A federal judge in Texas has ruled that the US health care law known as Obamacare is unconstitutional -- a ruling that opposition Democrats quickly vowed to appeal.
US District Judge Reed O'Connor's ruling came on the eve of the Saturday deadline to sign up for 2019 coverage in the federal health care program, known officially as the Affordable Care Act.
The White House said it expects the case to be appealed to the Supreme Court. "Pending the appeal process, the law remains in place," it said in a statement.
At the US Supreme Court, five justices in the nine-judge court who voted to uphold Obamacare in a separate case in 2012 are still on the bench.
Conservative Republicans have long opposed President Barack Obama's landmark healthcare plan which he signed into law in 2010.
President Donald Trump made abolishing the program one of his main campaign pledges.
The Texas-based judge said that the full Obamacare program was unconstitutional because in last year's tax overhaul, Congress eliminated a penalty for people who failed to sign up for the program if they did not already have their own health insurance.
The 2012 case was over whether such a penalty was legal -- but now that it is gone, O'Connor says the whole Affordable Care Act should be stricken down because that provision is "the keystone" of the program.
President Trump lost no time in tweeting his delight at the court's ruling on a complaint brought by several Republican attorneys general and two Republican governors.
"Wow, but not surprisingly, ObamaCare was just ruled UNCONSTITUTIONAL by a highly respected judge in Texas. Great news for America!" Trump wrote on twitter.
"As I predicted all along, Obamacare has been struck down as an UNCONSTITUTIONAL disaster!" he said.
Trump urged Republican Senate Majority Leader Mitch McConnell and Democratic House of Representatives speaker-designate Nancy Pelosi to "pass a STRONG law that provides GREAT healthcare."
- 'Monstrous endgame' -
Angry Democrats vowed to fight back as they blamed Republicans for what they see as a debacle that will leave millions of Americans without healthcare.
Polls consistently show that the ACA coverage guarantee regardless of pre-existing health conditions has strong popular support -- an issue the Democrats used with great success in the recent November midterm elections in which they won control of the House of Representatives.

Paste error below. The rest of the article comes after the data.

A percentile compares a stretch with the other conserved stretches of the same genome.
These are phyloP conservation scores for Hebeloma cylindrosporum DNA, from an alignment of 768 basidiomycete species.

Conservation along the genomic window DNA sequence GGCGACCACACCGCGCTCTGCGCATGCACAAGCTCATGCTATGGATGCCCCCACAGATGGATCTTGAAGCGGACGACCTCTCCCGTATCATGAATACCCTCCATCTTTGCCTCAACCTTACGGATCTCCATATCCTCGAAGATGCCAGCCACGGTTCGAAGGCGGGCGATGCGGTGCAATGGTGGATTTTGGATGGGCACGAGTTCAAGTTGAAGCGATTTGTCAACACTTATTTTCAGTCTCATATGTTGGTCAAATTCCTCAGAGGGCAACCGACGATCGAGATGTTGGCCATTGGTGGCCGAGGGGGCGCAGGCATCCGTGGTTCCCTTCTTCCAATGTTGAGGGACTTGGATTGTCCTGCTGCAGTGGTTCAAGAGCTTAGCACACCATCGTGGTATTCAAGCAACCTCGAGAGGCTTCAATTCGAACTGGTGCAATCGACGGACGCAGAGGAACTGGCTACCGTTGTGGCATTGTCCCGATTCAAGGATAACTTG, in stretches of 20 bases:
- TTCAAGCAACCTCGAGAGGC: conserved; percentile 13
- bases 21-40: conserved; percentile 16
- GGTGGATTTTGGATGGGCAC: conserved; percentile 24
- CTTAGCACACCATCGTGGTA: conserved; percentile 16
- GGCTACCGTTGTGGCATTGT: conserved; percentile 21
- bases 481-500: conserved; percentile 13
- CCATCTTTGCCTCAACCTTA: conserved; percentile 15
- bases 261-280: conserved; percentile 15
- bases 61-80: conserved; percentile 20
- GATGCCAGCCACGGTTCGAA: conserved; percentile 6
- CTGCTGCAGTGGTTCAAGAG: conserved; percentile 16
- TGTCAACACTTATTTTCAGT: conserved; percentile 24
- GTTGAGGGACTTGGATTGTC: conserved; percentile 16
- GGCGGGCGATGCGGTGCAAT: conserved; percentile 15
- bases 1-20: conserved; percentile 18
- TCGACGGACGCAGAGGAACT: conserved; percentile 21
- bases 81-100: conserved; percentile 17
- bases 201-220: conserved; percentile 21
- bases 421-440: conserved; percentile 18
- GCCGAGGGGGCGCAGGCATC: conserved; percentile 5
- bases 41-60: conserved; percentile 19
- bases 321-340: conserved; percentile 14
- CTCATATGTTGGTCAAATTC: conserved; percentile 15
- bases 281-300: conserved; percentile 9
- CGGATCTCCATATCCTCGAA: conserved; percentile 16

O'Connor's late Friday ruling "exposes the monstrous endgame of Republicans' all-out assault on people with pre-existing conditions and Americans' access to affordable healthcare," Pelosi said in a statement.
While the court's "absurd ruling will be immediately appealed, Republicans are fully responsible for this cruel decision," she said.
She vowed that when Democrats take over the House of Representatives in January, lawmakers "will move swiftly to formally intervene in the appeals process" to uphold Obamacare.
Opposing the Republican lawsuit were 17 Democratic attorneys general led by Xavier Becerra of California.
They argue that the tax law changes do not mean that the whole Affordable Care Act becomes unconstitutional.
The Texas ruling "is an assault on 133 million Americans with pre-existing conditions" and on "the 20 million Americans who rely on the A.C.A.'s consumer protections for healthcare," Becerra said in a statement.
"Our fight to save Obamacare is far from over. We will continue to fight these efforts to take Americans' healthcare away," he tweeted.
West Virgina Democratic Senator Joe Manchin, a state where Trump is popular and whose conservative attorney general is one of the lawsuit plaintiffs, issued a statement attacking the ruling as "misguided and inhumane."
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